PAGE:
Hand In Pants, you've obviously been around a bit and have had a few bad experiences. You just can't argue Civilian vs Military training. The Military has far, far better resources and training capability to produce a Pilot that is generally consistent and (there are always exceptions, always) of a high standard with quals that convert well to an EMS or Offshore environment eventually (read MEPIC, NVG, IFR, SAR etc). Civilian pilots are wildly inconsistent and normally have few available options to allow them to progress into the twin-engine game. Offshore, SAR or MPT co-pilot. Yes, there are exceptions.

The questions that should be asked is not 'who is better at what'; it is what choices has that person made to get themselves in such a position. Even people coming out of the military most of the time will be well short of the required hours to walk into an EMS or Offshore Captains gig (yes, there are exceptions). There is a balanced mix of civilian and military drivers in each and every Offshore, SAR and EMS base in the country.

Some tips for ANY up and coming pilot; plan ahead for the end goal and don't keep chasing it. It's a rough industry no matter who you are. Network and don't be a dick. Treat people with some courtesy and don't burn your bridges. Don't chase cattle for 10 years if you want to fly EMS. Don't do an Ag rating if you want to really want to fly Offshore. Keep studying and challenge yourself. Don't accept mediocrity or make excuses for sloppiness in your ability, behaviour or appearance. Find a role model and keep talking to them to find out how they got where they did. Network and don't be a dick! Finally, take some responsibility for your actions. It is not the military guy that has stolen your EMS job when you have been flying a Jetranger around in Day VFR conditions for 10 years.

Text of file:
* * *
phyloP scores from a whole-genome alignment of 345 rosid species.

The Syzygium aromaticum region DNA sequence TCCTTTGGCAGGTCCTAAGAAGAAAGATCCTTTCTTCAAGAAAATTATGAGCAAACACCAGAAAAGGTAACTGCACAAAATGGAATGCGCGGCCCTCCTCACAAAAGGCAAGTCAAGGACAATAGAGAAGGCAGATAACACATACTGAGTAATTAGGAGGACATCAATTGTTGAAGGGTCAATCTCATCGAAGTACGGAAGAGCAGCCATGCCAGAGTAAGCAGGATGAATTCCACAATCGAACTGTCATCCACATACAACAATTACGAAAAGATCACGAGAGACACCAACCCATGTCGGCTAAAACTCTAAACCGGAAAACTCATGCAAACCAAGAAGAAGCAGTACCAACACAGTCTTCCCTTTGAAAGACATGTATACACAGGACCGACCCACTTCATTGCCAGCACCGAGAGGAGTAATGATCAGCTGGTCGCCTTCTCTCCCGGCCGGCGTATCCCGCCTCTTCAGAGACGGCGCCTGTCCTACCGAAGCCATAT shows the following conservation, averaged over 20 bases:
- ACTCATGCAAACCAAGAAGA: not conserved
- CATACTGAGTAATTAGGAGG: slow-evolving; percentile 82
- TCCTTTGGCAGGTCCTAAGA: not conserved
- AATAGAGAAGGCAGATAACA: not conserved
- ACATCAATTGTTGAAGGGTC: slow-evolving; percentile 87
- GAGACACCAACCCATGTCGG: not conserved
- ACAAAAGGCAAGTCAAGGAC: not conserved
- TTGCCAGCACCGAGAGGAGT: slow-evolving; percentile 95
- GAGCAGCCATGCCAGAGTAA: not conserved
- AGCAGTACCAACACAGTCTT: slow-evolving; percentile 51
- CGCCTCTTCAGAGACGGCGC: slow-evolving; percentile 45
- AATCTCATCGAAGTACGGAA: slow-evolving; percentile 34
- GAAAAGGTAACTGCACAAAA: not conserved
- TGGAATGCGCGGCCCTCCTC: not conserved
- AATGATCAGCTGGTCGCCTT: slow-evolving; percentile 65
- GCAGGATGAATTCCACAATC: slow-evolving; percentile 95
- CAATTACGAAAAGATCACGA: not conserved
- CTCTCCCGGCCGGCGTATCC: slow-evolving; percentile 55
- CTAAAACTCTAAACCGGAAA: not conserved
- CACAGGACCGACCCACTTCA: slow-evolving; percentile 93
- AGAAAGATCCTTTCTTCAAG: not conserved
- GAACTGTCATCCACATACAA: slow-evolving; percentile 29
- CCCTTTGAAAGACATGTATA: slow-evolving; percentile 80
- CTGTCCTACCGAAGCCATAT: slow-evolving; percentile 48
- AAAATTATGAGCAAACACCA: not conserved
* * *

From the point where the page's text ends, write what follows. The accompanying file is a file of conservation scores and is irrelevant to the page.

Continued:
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Re: Ex military V civilian background

Postby muppet » Wed Sep 27 2017, 04:38

Ok, time to bite.

Whichever clever wag on this thread said there are d!cks in the military and d!cks in the civvy world summed it up pretty well. About half our pilot group is ex Military, great guys, safe pilots and very humble to boot. That said, there are some who struggle to convert to life without someone planning their day for them. And there are some who display a little arrogance because they may have become too accustomed to being saluted... And then there is some envy among us civvy whackers because we had to pay our way in blood and we learnt to fly in Robbies while they chuffed around in IFR turbines on the taxpayer's dime.